I have finally finished unpacking, catching up on laundry, emails and other misc. stuff, almost finished sending out holiday cards and have caught the obligatory holiday season cold. So now I’m preparing myself to do the other kind of unpacking ~ reflecting on the trip and trying to capture the things I want to remember from my time on the road with my girl. It will probably take a few posts to do that. My emotional experience of the trip was much like my experience the first year of LP’s life — individual moments went on forever but the trip as a whole seemed to fly by.

What stands out as an overall impression is it was amazing to have this concentrated time with my daughter. Away from home and our routine, I was able to watch her with fresh eyes and just enjoy the creative, spontaneous being she is…it is a pleasure to be able to say “yes!” to her growing abilities and independence and to experience her growing ability to say “yes!’ in return.

I was reminded of that ability on our plane trip home. This was one of the more challenging things for me because I was so ready to be home and those last few hours flying cross-country dragged out.  LP (my experienced traveler) was restless too as she began asking for “another present” and “another present”before we even took off. (The carry-on backpack is full of toys and books that only appear on the plane. There are usually one or two new goodies but mostly it is thing she’s experienced before re-wrapped in tissue paper.)  When the wikki sticks emerged (one of her favorites), I though I could have a break and read my book while she played but she wanted me to make her a dog with them.

I tried to shape the darn things into something resembling a dog but it just wasn’t happening.  It looked like a pig with a long tail and no matter how I twisted or shaped the sticks, that’s what it looked like.  The longer I worked on it, the less dog-like it became.  Finally I gave up and handed it to her while apologizing “it looks a bit more like a pig than a dog.”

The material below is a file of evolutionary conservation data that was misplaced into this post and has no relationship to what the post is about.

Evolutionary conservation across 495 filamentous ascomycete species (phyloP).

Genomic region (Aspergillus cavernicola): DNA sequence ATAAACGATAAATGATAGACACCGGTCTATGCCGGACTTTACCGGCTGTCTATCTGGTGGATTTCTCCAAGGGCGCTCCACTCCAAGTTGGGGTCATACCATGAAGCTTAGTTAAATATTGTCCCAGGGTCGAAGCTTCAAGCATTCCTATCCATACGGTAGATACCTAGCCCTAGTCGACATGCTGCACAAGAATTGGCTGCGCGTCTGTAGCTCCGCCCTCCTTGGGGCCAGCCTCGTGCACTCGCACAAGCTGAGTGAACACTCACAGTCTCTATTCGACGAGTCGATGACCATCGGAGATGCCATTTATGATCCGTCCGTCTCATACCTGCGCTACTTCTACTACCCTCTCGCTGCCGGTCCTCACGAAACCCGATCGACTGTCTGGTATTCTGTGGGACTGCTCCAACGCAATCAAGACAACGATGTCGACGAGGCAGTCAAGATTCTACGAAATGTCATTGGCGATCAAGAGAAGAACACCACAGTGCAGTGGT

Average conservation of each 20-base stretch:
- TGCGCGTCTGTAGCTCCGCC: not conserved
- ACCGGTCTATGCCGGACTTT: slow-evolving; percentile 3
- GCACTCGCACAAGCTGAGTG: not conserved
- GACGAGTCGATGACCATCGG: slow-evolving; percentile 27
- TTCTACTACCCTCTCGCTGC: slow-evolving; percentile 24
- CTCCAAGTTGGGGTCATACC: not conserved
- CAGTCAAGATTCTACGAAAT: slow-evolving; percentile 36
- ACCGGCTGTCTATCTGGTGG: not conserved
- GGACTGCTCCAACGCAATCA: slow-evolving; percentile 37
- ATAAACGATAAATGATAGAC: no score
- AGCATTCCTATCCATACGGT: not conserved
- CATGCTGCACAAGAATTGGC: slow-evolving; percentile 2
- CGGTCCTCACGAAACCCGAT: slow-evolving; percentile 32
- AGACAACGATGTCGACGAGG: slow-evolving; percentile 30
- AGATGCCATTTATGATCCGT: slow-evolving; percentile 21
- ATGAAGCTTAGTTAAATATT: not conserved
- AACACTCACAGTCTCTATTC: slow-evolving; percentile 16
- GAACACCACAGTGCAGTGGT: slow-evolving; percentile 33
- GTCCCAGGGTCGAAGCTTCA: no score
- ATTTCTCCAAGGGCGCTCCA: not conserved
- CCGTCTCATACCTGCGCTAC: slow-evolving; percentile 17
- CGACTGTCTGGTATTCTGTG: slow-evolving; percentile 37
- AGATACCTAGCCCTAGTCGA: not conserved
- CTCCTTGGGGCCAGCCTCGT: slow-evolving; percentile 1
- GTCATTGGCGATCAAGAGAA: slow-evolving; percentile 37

Yet LP was happy with it and as I settled in to read a few pages while she played, I overheard her narration of her imagination, “…so the pig-shaped dog went to meet the monkey…”

Say yes to the pig-shaped dog.

Ah, yes.

The point is not for it to look like a dog. The point is that she asked me to make her something that she could use in her imaginative play. She could take it from there…and she did for longer than I would have thought possible.  I got caught up in judging my artistic effort (so easy to do) and lost sight of the interaction and intention.  The most realistic shaped wikki stick dog would have served the same purpose as my pig-shaped one.  Perhaps different in terms of what might emerge in LP’s imagination but not better or worse.

Yes. Lesson learned and relearned. Hurray for the pig-shaped dog!

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The Chanukah Cow

LP and I are on the road visiting family on the East Coast.  We’re about halfway through a 3 week trip and if the quiet moment I long for ever arises, I might be able to write a reflective post about traveling solo with my girl.

Until then…just a cute kid post.

LP has invented the Chanukah cow.  She opens up one of her cousins’ plastic dreidels and takes it over to her imaginary cow and milks the cow’s “dreidel juice” then drinks it.  Her making the milking noises is delightful. I’d love to get it on video but I’m afraid filming might ruin the pure delight and engagement of the moment.

My contribution?  A bad pun:

What does the Chanukah cow say?


(LP is not so into this joke but one of her 6 year old cousins thinks it is hysterical.)